Which Commercial Technology Commonly Uses Plasmas?

September 11, 2023
David Sunnyside

Plasmas are electrically charged gases that can produce light, radio waves, X-rays and even gamma rays. They are studied in the broad academic field of plasma science or plasma physics and can be generated by high-power lasers or by collisions between solids.

Plasma devices are used commercially for various purposes in the areas of sterilisation, waste gasification, and spacecraft propulsion. A patented plasma process called SPARC uses the electronically-excited oxygen plasma afterglow to attack and kill harmful pathogens on contaminated surfaces. It has been successfully used to sterilise cellulose nitrate filter papers contaminated with E. coli K-12, Staphylococcus epidermidis and Geobacillus stearothermophilus spores.

Another commercial application of plasmas is the use of plasma-assisted combustion in industrial burner systems. CUA has developed a novel device referred to as the Cyclotronic Arc Plasma Actuator (CAPA), which is intended to be used as a mechanism for boundary layer flow control in unmanned aerial vehicles. This device operates by the breakdown of a plasma filament between two coaxial electrodes with a magnetic field placed transverse to the current path. The plasma filament is then ionised with a stream of molecular iodine to pump atomic iodine into the high-efficiency laser cavity and extract laser power at 1315 nm (near-infrared).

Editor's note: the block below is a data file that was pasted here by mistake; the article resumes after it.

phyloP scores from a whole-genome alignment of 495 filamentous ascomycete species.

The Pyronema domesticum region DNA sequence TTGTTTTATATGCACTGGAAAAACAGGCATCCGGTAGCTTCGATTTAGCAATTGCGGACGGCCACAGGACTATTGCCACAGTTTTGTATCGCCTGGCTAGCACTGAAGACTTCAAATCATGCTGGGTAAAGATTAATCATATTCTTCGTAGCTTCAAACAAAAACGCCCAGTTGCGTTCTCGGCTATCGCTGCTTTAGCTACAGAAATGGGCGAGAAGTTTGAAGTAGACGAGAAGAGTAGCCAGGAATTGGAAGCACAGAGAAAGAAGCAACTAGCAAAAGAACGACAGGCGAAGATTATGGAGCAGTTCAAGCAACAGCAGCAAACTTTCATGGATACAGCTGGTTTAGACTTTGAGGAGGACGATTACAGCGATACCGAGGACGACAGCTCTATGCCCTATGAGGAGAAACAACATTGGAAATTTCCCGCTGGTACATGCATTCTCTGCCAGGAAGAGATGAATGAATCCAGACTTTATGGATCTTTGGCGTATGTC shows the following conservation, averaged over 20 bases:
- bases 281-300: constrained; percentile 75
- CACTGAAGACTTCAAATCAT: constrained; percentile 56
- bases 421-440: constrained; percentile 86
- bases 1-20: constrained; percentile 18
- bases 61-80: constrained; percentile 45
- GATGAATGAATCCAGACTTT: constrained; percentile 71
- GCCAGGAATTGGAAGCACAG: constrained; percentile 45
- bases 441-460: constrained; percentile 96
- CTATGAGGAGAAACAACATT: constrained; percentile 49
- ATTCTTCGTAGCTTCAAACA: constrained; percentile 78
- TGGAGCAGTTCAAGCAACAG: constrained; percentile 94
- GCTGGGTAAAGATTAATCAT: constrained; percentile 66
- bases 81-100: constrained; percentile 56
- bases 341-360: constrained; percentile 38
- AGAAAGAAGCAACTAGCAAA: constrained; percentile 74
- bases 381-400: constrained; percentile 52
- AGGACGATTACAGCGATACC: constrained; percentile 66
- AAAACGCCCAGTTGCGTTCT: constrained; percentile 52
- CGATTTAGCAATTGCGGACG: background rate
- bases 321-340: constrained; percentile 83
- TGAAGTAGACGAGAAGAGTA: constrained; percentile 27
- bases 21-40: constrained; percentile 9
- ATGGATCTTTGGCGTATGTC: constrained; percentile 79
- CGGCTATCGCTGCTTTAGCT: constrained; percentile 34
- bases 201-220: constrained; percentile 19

In the late 1990s, Plasma TVs became popular as an alternative to LCD flat panel displays for HDTVs, because of their deeper blacks, wider viewing angles, higher resolution and more extensive colour spectrum. However, plasma display sales declined after improvements in VLSI fabrication allowed LCDs to match the size, weight and price of Plasma TVs.

David Sunnyside
Co-founder of Urban Splatter • Digital Marketer • Engineer • Meditator
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